SOURCE: Asian American Journalists Association

June 24, 2011 19:56 ET

Asian American Journalists Association: Top High School Students Selected for Media Training

SAN FRANCISCO, CA--(Marketwire - Jun 24, 2011) - The Asian American Journalists Association (AAJA) announced today its 2011 J Camp class will convene for a six-day program that brings together a multicultural group of forty-two high school students to sharpen their journalism skills and develop media awareness. J Camp will be held Aug. 6 to 11 at Michigan State University in East Lansing, MI, just prior to AAJA's national convention. This will be the eleventh year of the program.

High school students from across the country are selected in a competitive application process where academic achievement and journalistic talent are among the strongest considerations. The students selected for the 2011 J Camp are:

"Every year, an AAJA highlight for me is meeting the best and brightest high school students in the latest class of J Camp," said Doris Truong, AAJA National President. "They were selected with all aspects of diversity in mind, and they will be journalism's future. I can't wait to experience the 11th session of J Camp firsthand and watch their progress myself."

There have been more than 400 students who have graduated from J Camp since the program began in 2001. An alumni survey funded by the Annie E. Casey Foundation in 2008 showed that high school students still see journalism and media-related jobs as viable professions, with a top reason being "to positively change the world." Recent works by alumni are at

"We're delighted to have such a diverse and talented group of young journalists joining us in Michigan this year," said Clea Benson, J Camp Co-Director and Bloomberg News reporter. "If they follow in the footsteps of previous J Camp classes and pursue journalism in college and beyond, the media will be in good hands."

J Camp's mission is to help ensure excellence in journalism by inspiring talented high school students from diverse backgrounds into considering a journalism career. A diverse newsroom can benefit readers and views with a different perspective on government, human interest stories, entertainment, science and international news.

J Camp's curriculum consists of interactive workshops, hands-on training, and field trips. The program draws prominent journalists as guest speakers.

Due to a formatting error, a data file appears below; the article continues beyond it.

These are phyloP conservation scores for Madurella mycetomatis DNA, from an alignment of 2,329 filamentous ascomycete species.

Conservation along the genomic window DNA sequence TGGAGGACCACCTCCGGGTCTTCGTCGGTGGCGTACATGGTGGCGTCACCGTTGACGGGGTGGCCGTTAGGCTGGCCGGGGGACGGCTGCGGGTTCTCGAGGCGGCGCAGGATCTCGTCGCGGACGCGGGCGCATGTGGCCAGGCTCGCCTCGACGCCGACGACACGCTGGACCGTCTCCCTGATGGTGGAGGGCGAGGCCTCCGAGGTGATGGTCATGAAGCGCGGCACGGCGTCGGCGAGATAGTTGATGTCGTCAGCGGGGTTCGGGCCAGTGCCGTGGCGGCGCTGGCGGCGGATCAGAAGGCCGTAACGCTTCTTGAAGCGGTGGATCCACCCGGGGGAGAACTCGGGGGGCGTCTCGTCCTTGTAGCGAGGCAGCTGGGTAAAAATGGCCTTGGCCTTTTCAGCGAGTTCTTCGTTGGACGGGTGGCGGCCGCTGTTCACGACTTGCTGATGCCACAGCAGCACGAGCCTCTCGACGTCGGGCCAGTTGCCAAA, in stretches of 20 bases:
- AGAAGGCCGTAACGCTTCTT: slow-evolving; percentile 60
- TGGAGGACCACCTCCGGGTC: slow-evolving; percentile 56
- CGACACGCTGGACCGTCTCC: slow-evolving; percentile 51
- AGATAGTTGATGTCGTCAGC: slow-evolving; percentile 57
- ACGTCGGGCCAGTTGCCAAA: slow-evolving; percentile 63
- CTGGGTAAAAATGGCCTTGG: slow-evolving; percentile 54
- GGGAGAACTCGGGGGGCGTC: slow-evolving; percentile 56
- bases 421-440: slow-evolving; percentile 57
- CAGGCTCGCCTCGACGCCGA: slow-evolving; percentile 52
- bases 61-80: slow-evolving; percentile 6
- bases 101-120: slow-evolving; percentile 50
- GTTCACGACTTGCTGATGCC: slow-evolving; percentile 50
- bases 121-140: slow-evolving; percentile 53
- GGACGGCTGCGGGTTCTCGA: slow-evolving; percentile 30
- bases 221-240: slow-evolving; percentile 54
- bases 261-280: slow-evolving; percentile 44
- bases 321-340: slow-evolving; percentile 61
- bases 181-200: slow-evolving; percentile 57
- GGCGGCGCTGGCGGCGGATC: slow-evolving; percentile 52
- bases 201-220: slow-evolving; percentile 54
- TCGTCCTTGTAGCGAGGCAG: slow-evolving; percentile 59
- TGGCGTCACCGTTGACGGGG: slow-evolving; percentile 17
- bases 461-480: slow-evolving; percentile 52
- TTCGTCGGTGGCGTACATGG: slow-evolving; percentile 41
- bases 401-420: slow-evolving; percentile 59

The 2011 J Camp faculty includes: Paul Cheung, Global Interactive Editor, The Associated Press; Joe Grimm, Visiting Editor in Residence, Michigan State University; Caridad Hernandez, Executive Producer, CNN US; Kyndell Harkness, Photographer, Minneapolis Star Tribune; Richard Lui, Anchor, NBC News/MSNBC; and Neal Justin, TV Critic, Minneapolis Star Tribune.

J Camp 2011 is made possible by a grant from the Annie E. Casey Foundation. Additional support is provided by Michigan State University, CNN, Compuware, Dow Jones Foundation, Dow Jones Newspaper Fund, Bloomberg, Gannett, News Corporation, Hyundai, and individual donors. In-kind support provided by the Associated Press, Travel Tech and the Lansing State Journal.

The Asian American Journalists Association is a non-profit professional and educational organization with more than 1,400 members across the United States and in Asia. Founded in 1981, AAJA has been at the forefront of change in the journalism industry. AAJA's mission is to encourage Asian Americans and Pacific Islanders (AAPIs) to enter the ranks of journalism, to work for fair and accurate coverage of AAPIs, and to increase the number of AAPI journalists and news managers in the industry. AAJA is an alliance partner in UNITY Journalists of Color, along with the Native American Journalists Association, National Association of Hispanic Journalists, and National Association of Black Journalists. For more information, visit

AAJA is an alliance partner in UNITY: Journalists of Color, along with the Native American Journalists Association and the National Association of Hispanic Journalists.